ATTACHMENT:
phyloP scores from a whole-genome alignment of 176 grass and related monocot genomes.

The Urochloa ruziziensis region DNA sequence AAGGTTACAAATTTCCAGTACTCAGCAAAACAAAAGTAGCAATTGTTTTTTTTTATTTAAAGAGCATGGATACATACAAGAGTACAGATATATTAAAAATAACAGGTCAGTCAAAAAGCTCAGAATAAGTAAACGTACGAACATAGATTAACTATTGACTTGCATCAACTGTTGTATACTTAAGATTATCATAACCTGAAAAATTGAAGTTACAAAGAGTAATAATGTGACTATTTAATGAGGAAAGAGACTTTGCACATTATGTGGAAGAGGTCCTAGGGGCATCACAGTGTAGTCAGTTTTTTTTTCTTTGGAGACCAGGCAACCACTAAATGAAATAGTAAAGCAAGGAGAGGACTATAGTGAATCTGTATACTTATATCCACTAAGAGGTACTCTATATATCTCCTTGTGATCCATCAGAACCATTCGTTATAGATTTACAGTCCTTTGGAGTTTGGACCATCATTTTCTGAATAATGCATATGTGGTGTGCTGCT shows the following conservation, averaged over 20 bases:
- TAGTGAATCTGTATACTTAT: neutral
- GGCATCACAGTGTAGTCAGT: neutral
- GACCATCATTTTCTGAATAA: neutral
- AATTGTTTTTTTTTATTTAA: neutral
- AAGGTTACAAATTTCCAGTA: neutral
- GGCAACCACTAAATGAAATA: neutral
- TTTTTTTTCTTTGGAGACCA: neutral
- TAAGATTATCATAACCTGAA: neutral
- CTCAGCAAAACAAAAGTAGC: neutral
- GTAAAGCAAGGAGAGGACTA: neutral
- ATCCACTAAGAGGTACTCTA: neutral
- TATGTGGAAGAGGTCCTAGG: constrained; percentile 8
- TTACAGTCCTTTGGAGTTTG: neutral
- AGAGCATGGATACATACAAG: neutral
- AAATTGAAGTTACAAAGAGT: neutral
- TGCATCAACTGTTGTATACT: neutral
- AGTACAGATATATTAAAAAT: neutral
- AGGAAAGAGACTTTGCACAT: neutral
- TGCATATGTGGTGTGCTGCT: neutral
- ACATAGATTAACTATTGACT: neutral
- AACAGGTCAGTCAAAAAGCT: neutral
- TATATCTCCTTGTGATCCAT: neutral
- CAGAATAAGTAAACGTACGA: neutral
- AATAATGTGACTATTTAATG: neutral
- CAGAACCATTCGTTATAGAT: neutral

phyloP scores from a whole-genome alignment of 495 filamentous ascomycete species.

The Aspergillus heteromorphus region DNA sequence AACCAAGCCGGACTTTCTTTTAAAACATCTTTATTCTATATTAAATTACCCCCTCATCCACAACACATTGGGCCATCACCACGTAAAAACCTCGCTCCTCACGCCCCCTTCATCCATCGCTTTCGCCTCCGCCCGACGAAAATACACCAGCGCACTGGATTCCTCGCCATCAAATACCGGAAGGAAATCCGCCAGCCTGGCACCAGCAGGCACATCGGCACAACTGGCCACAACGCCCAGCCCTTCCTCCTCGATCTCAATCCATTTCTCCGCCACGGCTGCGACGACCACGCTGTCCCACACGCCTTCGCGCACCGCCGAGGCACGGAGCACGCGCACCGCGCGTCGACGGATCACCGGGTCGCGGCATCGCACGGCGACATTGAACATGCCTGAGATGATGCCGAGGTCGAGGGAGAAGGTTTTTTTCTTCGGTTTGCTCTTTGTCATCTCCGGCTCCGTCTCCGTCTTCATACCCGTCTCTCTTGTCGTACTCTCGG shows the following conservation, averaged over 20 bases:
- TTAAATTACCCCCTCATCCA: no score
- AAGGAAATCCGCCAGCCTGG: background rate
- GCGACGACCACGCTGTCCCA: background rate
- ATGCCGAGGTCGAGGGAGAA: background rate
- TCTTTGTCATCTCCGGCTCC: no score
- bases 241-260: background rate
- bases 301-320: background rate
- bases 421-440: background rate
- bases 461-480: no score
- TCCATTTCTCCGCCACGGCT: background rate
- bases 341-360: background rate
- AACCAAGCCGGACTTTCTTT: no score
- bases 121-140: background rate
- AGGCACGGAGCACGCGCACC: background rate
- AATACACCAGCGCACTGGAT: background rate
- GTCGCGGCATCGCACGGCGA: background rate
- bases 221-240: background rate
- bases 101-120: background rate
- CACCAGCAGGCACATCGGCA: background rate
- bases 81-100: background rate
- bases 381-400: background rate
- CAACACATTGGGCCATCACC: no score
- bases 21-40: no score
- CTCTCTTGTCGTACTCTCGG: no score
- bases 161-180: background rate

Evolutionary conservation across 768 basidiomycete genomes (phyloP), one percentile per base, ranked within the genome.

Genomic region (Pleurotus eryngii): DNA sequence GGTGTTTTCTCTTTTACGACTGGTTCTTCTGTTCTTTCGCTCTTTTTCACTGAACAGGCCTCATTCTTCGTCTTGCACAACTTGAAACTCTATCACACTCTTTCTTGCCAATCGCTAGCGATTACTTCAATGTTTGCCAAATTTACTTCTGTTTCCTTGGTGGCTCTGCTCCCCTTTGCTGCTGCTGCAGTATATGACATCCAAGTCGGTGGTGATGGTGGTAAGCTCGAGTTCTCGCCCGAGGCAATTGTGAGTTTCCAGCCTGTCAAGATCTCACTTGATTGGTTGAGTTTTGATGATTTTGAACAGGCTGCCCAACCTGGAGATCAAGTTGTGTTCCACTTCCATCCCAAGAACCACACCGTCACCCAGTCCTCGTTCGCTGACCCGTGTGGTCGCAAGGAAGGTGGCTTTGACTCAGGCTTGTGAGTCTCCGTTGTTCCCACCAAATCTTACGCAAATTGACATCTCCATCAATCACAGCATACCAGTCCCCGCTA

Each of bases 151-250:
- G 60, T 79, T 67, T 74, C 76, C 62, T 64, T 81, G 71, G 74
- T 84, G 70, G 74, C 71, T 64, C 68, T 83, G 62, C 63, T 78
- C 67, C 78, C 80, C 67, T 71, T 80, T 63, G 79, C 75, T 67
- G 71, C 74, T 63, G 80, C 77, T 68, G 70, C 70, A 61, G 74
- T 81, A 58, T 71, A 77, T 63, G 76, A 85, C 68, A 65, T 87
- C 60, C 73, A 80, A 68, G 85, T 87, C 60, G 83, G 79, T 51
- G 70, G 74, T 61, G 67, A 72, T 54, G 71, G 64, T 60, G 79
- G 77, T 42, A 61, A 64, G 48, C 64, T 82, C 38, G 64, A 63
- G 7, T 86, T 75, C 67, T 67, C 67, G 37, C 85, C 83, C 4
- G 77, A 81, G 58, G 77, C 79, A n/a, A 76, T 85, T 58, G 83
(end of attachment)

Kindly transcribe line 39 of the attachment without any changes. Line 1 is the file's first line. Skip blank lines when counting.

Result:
- TCCATTTCTCCGCCACGGCT: background rate